AU PAIR CULTURE QUESTS
Languages: Chinese (written), Mandarin (spoken)
Predominant Religion(s): Buddhism
USEFUL LINKSFlag of China
The following information is generalized and compiled from questions posed to the agents and interviewers in China. Although au pairs from this country may or may not have had these experiences/beliefs, Au Pair in America wishes to share this general information with our families.
Child Care Skills
- China’s first generation of “only children” are now becoming parents themselves, and they are more likely to adopt modern ways to care for their children, from use of diapers, choosing brand formula, forming good habits from babyhood to sending young children to classes in early development centers. Young moms often use online media to exchange tips on child care.
- Parents prefer freshly made food for children instead of processed or preserved food.
- When in kindergarten and primary school, teachers will identify some students as good examples for the whole class to follow. Children learn codes of conduct and rules from these “model students.”
- Usually grandparents live with their children and grandchildren, so there are three generations in one house. Grandparents will also share the responsibility of bringing up the children. The Chinese value peace and wholeness of a family. As an old Chinese saying goes: “A harmonious family can lead to the success of everything.”
- Chinese families attach a lot of importance to the traditional holidays, and parents like to arrange large family meals with their children.
- Children are encouraged to develop and learn new talents such as music, calligraphy, dancing and so on from an early age.
- Chinese students officially begin to study English when they are in primary school, but many have already attended different English classes since kindergarten.
- Chinese students are used to taking all kinds of English tests. In fact, their English reading skills are better than their speaking and writing skills.
- Thanks to the opening of China to the world, many people from urban areas can understand basic English. People even create their own version of “Chinglish,” which is spoken or written English influenced by the Chinese language!
- The minimum driving age in China is 18, but very few people obtain their license at this age as there is little need to drive if you live in a large city.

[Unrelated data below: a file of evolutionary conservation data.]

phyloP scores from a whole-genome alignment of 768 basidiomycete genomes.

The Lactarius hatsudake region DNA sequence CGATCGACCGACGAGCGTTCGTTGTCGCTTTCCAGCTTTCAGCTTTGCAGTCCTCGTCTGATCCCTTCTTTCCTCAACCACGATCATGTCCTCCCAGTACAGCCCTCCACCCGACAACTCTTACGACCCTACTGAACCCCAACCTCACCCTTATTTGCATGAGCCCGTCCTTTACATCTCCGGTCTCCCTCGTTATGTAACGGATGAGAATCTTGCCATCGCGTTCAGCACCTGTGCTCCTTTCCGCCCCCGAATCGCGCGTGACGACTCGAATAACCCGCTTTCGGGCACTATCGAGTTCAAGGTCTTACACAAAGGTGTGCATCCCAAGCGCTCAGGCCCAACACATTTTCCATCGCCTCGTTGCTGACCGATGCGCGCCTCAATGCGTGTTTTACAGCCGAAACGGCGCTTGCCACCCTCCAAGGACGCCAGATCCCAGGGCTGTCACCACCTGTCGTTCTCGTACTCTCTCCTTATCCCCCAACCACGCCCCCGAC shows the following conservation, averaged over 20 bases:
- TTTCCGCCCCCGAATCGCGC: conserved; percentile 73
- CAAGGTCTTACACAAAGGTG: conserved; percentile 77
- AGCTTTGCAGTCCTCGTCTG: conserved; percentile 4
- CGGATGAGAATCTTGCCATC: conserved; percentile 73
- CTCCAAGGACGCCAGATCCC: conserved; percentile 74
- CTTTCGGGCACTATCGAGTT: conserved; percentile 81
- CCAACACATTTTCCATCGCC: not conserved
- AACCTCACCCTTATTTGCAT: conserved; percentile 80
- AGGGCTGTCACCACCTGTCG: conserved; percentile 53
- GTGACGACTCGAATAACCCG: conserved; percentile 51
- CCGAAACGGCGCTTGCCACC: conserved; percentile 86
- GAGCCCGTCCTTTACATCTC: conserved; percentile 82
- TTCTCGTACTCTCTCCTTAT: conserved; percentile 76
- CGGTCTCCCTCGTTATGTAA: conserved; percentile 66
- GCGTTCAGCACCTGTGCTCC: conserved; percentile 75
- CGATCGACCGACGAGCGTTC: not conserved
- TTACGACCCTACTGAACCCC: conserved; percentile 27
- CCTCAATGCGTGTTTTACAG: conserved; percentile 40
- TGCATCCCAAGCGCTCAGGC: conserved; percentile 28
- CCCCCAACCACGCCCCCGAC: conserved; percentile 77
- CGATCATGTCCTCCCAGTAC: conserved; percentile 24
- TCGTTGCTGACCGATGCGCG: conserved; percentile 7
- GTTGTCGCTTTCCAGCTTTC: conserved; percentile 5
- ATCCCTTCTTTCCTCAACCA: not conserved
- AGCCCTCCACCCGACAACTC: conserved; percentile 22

- Applicants need to take formal driving lessons in a driving school before taking the official driving tests, which consist of 4 rounds. The tests are quite strict.
- Since traffic jam are common in China, Chinese drivers need to be more patient and responsive than in other countries. In other words, it’s a little bit harder to drive in China than in the U.S.
- All Chinese must attend school for at least nine years, and this is funded by the government. Over 90% of Chinese complete nine years of schooling, but due to the large population and regional disparity, education resources in China are not consistent.
- The High School Diploma is highly valued by Chinese parents. After young people graduate from high school, most of them choose to go to college. The college entrance exam is a major national event every year in China.
- Approximately 50% of 20-24 year olds complete college education (associate or bachelor degrees), and it’s becoming more and more common for affluent families to also send their children to study abroad.
- The Chinese healthcare system is divided into two parts: rural medical insurance and urban medical insurance. The government will cover at least 40% of the whole medical expense.
- There is no such thing as a “family doctor” in China. When people get ill, they will go to see a medical specialist in the network, and each time they may visit a different doctor.
- It is common for Chinese to use traditional medicine combined with Western medicine to treat different diseases.
- Diligent, hardworking and modest: these words are often used to describe Chinese people.
- Collectivism is a norm in China. Chinese love group activities. Winning honour for the group is something to be proud of.
- Chinese tend to be reserved when it comes to showing affection in public.
- Despite its size, China only has one time zone!
- While the dragon is typically seen as an evil creature in Western culture, it holds first place among the four greatest creatures in Chinese mythology, along with the phoenix, tiger, and tortoise. It is typically associated with the emperor.
- Once known as the “Kingdom of Bicycles,” now China owns the most number of electric bikes. There are over 200 million e-bikes in China!
- How are you? Nǐ hăo ma?
- Fine, thanks. Wŏ hĕn hăo, xiè xiè.
- My name is…: Wŏ de míng zì shì…
- Nice to meet you. Hĕn gāo xìng yù jiàn nĭ.
- Thank you: Xiè xiè.
“It’s a wonderful opportunity to learn about the language, culture and society of the USA and to meet incredible people and build life-long friendships. It’s also a process through which we learn/discover more about ourselves.” – Zhao Y – au pair from China
“It’s so wonderful to be an au pair. You can learn much more about American culture than you do from the textbooks. And it is the best way to travel, and you make so many friends who speaks different languages!” – Li – au pair from China
“It is a really a good chance to see, to know and to experience more about another culture. Go for it! You won’t regret it!”– Zhao L – au pair from China
“By inviting a person from another country to join our family, live with us, and learn about our culture, we actually learn so much about ourselves, how our own culture and way of life appear through the lens of someone new.”
Belle, host parent